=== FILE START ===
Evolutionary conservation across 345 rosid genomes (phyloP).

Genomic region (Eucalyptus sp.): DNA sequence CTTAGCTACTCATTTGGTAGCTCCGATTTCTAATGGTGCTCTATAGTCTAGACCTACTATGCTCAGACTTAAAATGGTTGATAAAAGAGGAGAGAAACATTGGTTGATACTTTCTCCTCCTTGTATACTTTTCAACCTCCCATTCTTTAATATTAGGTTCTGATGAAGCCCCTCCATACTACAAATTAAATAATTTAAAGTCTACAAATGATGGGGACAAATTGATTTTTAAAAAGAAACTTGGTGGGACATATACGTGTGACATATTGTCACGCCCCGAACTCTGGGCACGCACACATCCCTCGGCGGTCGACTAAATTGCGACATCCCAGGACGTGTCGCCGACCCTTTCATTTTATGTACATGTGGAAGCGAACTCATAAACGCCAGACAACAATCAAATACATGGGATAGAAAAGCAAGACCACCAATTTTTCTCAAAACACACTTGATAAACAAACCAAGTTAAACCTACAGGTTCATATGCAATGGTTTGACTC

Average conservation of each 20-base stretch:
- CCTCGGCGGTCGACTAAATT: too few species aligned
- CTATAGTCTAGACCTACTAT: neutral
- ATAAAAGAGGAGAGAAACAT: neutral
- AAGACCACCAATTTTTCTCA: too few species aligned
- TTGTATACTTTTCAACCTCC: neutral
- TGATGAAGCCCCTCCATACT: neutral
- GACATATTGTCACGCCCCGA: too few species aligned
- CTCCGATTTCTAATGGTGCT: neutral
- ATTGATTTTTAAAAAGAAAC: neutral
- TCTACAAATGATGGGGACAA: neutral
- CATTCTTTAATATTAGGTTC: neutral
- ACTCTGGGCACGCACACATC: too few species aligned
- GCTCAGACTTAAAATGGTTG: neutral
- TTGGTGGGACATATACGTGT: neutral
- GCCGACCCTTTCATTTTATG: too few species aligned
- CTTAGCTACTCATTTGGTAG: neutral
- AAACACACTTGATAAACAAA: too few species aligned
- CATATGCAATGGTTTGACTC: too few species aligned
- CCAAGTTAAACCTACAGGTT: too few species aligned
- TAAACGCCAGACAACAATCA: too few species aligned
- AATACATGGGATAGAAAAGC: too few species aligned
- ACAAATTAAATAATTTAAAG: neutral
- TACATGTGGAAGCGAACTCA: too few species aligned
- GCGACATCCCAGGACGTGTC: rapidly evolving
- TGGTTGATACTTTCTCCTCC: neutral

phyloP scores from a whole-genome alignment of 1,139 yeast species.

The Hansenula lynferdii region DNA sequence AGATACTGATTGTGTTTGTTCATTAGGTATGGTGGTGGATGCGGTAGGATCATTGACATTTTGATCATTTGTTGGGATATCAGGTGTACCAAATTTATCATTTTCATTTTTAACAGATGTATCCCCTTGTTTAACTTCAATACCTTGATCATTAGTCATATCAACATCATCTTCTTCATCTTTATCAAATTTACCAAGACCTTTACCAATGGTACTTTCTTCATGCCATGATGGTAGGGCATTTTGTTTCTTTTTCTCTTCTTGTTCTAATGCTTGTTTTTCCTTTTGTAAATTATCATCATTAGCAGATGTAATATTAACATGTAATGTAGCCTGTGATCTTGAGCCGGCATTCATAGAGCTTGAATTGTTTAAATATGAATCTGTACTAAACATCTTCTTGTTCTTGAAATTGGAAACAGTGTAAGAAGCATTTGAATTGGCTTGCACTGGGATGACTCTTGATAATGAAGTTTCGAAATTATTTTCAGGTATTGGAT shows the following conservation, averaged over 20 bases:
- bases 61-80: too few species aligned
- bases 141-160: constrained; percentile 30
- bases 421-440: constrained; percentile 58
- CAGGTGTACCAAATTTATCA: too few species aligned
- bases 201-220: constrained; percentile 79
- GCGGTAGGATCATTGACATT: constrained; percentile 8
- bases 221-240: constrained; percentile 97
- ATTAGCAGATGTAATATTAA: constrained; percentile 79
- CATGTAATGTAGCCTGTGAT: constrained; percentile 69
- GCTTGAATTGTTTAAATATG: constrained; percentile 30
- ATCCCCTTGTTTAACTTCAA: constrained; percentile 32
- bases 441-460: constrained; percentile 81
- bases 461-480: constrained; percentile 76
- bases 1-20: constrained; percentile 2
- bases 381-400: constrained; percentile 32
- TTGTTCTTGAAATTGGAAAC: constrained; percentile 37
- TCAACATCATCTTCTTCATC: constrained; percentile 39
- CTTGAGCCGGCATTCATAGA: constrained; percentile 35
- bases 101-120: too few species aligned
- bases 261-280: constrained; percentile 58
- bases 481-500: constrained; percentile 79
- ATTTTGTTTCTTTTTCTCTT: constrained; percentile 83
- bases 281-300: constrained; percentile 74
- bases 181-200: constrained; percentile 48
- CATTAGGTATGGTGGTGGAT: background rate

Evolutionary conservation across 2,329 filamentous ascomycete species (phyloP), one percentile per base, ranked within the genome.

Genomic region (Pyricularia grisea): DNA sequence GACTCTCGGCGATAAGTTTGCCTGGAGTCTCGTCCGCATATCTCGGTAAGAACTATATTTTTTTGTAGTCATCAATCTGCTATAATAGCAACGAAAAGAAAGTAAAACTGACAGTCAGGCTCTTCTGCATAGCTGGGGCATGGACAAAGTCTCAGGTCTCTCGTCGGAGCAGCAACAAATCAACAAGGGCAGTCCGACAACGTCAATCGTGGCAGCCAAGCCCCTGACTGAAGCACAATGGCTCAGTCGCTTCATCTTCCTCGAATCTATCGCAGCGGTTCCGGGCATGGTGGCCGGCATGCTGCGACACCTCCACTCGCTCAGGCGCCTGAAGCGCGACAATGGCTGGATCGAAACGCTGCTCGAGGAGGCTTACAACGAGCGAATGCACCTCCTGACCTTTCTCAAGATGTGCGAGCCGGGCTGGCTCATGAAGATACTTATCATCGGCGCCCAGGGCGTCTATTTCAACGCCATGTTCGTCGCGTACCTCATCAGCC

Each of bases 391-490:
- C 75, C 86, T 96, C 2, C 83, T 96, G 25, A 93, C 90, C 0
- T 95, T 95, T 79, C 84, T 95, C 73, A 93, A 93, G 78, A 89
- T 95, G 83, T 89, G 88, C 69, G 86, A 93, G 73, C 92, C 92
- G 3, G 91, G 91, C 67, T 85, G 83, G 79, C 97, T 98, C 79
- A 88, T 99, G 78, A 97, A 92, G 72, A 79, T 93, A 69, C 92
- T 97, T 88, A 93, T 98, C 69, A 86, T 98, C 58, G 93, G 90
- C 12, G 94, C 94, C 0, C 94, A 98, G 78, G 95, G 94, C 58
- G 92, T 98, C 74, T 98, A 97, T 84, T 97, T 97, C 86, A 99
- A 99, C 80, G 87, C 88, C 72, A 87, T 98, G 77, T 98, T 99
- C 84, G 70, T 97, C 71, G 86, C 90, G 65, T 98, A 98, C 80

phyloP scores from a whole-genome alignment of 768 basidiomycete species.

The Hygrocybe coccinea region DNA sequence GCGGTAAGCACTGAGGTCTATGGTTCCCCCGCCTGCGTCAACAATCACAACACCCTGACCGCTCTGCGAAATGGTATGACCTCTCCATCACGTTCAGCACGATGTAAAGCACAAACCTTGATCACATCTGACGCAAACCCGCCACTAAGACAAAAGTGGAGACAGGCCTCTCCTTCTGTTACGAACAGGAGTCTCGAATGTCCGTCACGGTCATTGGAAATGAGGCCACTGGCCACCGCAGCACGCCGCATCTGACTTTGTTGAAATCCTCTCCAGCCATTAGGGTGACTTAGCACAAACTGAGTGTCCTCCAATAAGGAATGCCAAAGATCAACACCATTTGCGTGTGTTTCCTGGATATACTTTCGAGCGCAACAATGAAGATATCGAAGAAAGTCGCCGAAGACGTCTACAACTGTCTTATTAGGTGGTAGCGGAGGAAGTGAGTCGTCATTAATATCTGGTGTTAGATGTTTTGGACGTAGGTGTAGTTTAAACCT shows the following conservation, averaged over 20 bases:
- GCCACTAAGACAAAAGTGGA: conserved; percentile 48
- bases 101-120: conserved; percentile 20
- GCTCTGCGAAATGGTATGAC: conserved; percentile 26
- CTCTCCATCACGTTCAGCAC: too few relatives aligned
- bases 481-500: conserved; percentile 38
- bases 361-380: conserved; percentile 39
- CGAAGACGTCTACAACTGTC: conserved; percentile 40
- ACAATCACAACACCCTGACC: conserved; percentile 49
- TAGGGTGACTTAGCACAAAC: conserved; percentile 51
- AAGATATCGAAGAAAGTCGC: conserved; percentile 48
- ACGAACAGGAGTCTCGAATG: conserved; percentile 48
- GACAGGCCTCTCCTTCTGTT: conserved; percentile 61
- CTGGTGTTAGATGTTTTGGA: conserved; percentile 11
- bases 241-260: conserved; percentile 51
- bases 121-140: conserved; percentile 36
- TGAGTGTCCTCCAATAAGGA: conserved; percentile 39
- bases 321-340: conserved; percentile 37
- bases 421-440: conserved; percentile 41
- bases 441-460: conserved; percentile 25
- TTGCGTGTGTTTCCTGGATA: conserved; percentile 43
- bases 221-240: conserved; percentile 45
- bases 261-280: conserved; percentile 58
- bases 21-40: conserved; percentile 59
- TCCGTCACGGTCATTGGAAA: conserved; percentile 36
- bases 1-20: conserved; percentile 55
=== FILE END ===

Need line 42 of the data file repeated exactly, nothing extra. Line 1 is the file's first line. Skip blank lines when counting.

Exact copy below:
- bases 441-460: constrained; percentile 81